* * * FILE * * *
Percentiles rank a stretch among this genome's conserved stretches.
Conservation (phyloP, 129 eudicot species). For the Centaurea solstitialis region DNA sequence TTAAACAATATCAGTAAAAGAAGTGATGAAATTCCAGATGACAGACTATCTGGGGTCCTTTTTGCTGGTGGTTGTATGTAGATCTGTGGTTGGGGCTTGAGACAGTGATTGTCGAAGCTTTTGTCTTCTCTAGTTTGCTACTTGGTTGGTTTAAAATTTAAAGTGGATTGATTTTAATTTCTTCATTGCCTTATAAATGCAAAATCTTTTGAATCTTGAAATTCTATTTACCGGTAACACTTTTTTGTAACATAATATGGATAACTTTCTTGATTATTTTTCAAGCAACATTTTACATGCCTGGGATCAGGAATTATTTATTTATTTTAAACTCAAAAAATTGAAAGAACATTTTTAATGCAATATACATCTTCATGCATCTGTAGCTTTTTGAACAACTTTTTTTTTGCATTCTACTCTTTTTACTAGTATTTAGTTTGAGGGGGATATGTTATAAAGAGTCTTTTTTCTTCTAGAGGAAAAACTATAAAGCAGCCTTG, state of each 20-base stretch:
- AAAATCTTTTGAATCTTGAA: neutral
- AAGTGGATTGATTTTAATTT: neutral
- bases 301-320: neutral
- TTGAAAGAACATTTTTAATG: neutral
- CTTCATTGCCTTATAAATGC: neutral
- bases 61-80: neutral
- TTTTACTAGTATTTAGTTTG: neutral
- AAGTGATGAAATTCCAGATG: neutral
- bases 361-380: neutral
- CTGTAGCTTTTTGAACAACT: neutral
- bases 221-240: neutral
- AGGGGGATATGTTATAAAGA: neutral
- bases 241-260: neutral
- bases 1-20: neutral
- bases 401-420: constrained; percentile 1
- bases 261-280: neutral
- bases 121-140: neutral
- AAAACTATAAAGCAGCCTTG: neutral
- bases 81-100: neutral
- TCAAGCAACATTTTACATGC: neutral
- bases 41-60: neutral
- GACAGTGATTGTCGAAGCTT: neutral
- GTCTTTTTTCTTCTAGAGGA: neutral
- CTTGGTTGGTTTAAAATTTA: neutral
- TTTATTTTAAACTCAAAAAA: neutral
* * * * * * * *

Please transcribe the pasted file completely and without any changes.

Percentiles rank a stretch among this genome's conserved stretches.
Conservation (phyloP, 129 eudicot species). For the Centaurea solstitialis region DNA sequence TTAAACAATATCAGTAAAAGAAGTGATGAAATTCCAGATGACAGACTATCTGGGGTCCTTTTTGCTGGTGGTTGTATGTAGATCTGTGGTTGGGGCTTGAGACAGTGATTGTCGAAGCTTTTGTCTTCTCTAGTTTGCTACTTGGTTGGTTTAAAATTTAAAGTGGATTGATTTTAATTTCTTCATTGCCTTATAAATGCAAAATCTTTTGAATCTTGAAATTCTATTTACCGGTAACACTTTTTTGTAACATAATATGGATAACTTTCTTGATTATTTTTCAAGCAACATTTTACATGCCTGGGATCAGGAATTATTTATTTATTTTAAACTCAAAAAATTGAAAGAACATTTTTAATGCAATATACATCTTCATGCATCTGTAGCTTTTTGAACAACTTTTTTTTTGCATTCTACTCTTTTTACTAGTATTTAGTTTGAGGGGGATATGTTATAAAGAGTCTTTTTTCTTCTAGAGGAAAAACTATAAAGCAGCCTTG, state of each 20-base stretch:
- AAAATCTTTTGAATCTTGAA: neutral
- AAGTGGATTGATTTTAATTT: neutral
- bases 301-320: neutral
- TTGAAAGAACATTTTTAATG: neutral
- CTTCATTGCCTTATAAATGC: neutral
- bases 61-80: neutral
- TTTTACTAGTATTTAGTTTG: neutral
- AAGTGATGAAATTCCAGATG: neutral
- bases 361-380: neutral
- CTGTAGCTTTTTGAACAACT: neutral
- bases 221-240: neutral
- AGGGGGATATGTTATAAAGA: neutral
- bases 241-260: neutral
- bases 1-20: neutral
- bases 401-420: constrained; percentile 1
- bases 261-280: neutral
- bases 121-140: neutral
- AAAACTATAAAGCAGCCTTG: neutral
- bases 81-100: neutral
- TCAAGCAACATTTTACATGC: neutral
- bases 41-60: neutral
- GACAGTGATTGTCGAAGCTT: neutral
- GTCTTTTTTCTTCTAGAGGA: neutral
- CTTGGTTGGTTTAAAATTTA: neutral
- TTTATTTTAAACTCAAAAAA: neutral